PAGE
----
|2022 - Mid Season||8d/7n||6||supplement group of 2||325|
|2022 - Mid Season||8d/7n||6||single supplement||115|
|Riding days||Product item description||€|
|2022 - Low Season||8d/7n||6||double pp group of 3 or more||815|
|2022 - Low Season||8d/7n||6||supplement group of 2||349|
|2022 - Low Season||8d/7n||6||single supplement||125|
|2022 - High Season||8d/7n||6||double pp group of 3 or more||915|
|2022 - High Season||8d/7n||6||supplement group of 2||349|
|2022 - High Season||8d/7n||6||single supplement||125|
|2022 - Mid Season||8d/7n||6||double pp group of 3 or more||875|
|2022 - Mid Season||8d/7n||6||supplement group of 2||349|
|2022 - Mid Season||8d/7n||6||single supplement||125|
|Riding days||Product item description||$|
|2022 - Low Season||8d/7n||6||double pp group of 3 or more||825|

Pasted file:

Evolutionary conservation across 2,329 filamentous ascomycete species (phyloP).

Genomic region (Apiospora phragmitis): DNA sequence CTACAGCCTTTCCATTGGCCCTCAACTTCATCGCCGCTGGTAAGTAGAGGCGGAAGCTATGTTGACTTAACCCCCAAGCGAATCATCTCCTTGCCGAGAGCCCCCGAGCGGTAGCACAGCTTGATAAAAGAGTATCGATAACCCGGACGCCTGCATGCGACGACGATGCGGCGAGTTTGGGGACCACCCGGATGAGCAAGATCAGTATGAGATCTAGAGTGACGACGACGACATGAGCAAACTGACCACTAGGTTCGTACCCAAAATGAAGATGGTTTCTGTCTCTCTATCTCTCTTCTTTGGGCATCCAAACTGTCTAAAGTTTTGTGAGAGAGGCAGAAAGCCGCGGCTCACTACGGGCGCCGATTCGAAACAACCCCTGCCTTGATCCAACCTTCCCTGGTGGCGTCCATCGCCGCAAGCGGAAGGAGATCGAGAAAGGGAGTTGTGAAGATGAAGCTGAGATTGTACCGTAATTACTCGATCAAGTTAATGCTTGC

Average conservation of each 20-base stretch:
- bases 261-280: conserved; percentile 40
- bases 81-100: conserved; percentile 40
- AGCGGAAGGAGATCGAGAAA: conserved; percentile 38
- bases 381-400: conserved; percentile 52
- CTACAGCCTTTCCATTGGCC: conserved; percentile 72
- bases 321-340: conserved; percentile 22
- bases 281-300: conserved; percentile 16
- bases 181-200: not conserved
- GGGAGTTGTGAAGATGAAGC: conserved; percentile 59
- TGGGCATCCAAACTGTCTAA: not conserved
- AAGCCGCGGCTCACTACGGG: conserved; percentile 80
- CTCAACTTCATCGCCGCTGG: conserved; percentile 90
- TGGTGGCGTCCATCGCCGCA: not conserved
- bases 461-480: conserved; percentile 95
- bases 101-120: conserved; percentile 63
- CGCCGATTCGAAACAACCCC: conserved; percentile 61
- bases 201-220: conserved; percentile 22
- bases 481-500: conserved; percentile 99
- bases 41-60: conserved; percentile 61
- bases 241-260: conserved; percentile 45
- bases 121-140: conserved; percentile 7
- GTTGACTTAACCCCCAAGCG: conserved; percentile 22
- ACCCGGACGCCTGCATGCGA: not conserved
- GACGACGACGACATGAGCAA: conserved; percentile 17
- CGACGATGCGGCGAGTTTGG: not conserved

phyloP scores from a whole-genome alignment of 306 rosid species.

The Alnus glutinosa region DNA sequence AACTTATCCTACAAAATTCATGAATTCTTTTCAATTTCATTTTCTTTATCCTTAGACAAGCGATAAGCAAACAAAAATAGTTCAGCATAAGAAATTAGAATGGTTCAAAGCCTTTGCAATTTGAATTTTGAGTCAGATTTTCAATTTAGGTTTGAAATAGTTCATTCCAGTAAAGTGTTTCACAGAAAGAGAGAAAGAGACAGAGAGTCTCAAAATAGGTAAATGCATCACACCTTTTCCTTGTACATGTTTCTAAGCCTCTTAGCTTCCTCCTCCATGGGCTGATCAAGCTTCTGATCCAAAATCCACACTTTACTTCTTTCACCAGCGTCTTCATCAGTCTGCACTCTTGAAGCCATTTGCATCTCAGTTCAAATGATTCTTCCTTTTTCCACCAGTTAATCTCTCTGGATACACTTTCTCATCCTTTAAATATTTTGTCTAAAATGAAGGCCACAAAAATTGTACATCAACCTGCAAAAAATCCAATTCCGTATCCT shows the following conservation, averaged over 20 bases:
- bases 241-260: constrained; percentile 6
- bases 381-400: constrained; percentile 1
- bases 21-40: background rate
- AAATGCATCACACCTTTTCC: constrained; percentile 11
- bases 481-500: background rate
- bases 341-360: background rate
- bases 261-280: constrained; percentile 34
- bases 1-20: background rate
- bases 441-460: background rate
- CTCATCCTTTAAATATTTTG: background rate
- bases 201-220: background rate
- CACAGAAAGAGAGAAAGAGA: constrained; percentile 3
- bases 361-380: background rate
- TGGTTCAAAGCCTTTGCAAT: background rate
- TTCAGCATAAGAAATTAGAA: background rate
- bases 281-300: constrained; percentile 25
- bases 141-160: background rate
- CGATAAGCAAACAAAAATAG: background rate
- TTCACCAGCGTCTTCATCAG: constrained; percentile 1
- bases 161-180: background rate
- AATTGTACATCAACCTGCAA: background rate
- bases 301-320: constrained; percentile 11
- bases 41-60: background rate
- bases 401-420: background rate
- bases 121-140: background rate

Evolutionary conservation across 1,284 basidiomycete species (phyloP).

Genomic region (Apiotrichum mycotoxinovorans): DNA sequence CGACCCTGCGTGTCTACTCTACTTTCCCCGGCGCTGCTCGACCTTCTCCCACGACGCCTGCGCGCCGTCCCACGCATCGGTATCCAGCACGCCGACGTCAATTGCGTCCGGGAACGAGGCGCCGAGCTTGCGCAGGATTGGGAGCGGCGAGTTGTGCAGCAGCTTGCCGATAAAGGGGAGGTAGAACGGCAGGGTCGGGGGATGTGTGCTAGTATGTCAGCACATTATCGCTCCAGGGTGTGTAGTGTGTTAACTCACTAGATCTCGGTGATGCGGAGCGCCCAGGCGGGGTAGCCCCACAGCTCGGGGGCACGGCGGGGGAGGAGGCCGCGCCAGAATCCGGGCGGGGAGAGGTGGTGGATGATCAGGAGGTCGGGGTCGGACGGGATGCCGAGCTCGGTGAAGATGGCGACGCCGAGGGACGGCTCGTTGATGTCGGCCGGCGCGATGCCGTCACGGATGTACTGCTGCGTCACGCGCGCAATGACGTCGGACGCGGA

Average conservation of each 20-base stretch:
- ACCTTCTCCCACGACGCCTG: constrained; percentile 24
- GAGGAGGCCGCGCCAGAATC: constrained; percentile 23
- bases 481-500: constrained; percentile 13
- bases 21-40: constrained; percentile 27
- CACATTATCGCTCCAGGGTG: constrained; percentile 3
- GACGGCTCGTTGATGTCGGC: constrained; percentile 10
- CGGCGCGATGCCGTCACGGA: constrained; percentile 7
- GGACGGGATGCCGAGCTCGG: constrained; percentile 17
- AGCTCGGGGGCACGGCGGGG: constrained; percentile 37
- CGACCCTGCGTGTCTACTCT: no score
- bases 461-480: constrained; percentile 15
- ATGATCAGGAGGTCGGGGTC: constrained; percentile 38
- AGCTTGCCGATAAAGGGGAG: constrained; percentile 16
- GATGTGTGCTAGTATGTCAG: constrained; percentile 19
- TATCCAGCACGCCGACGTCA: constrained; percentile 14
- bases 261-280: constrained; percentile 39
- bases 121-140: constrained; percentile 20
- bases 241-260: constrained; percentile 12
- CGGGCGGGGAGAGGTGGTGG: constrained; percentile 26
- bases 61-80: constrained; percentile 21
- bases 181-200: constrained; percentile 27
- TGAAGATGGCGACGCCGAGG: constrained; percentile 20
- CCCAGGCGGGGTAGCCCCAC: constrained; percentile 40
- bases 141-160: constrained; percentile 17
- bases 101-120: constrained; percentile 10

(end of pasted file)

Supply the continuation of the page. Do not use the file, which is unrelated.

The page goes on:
|2022 - Low Season||8d/7n||6||supplement group of 2||355|
|2022 - Low Season||8d/7n||6||single supplement||129|
|2022 - High Season||8d/7n||6||double pp group of 3 or more||925|
|2022 - High Season||8d/7n||6||supplement group of 2||355|
|2022 - High Season||8d/7n||6||single supplement||129|
|2022 - Mid Season||8d/7n||6||double pp group of 3 or more||889|
|2022 - Mid Season||8d/7n||6||supplement group of 2||355|
|2022 - Mid Season||8d/7n||6||single supplement||129|
|Riding days||Product item description||SEK|
|2022 - Low Season||8d/7n||6||double pp group of 3 or more||9,289|
|2022 - Low Season||8d/7n||6||supplement group of 2||3,999|
|2022 - Low Season||8d/7n||6||single supplement||1,429|
|2022 - High Season||8d/7n||6||double pp group of 3 or more||10,429|
|2022 - High Season||8d/7n||6||supplement group of 2||3,999|
|2022 - High Season||8d/7n||6||single supplement||1,429|
|2022 - Mid Season||8d/7n||6||double pp group of 3 or more||10,005|
|2022 - Mid Season||8d/7n||6||supplement group of 2||3,999|
|2022 - Mid Season||8d/7n||6||single supplement||1,429|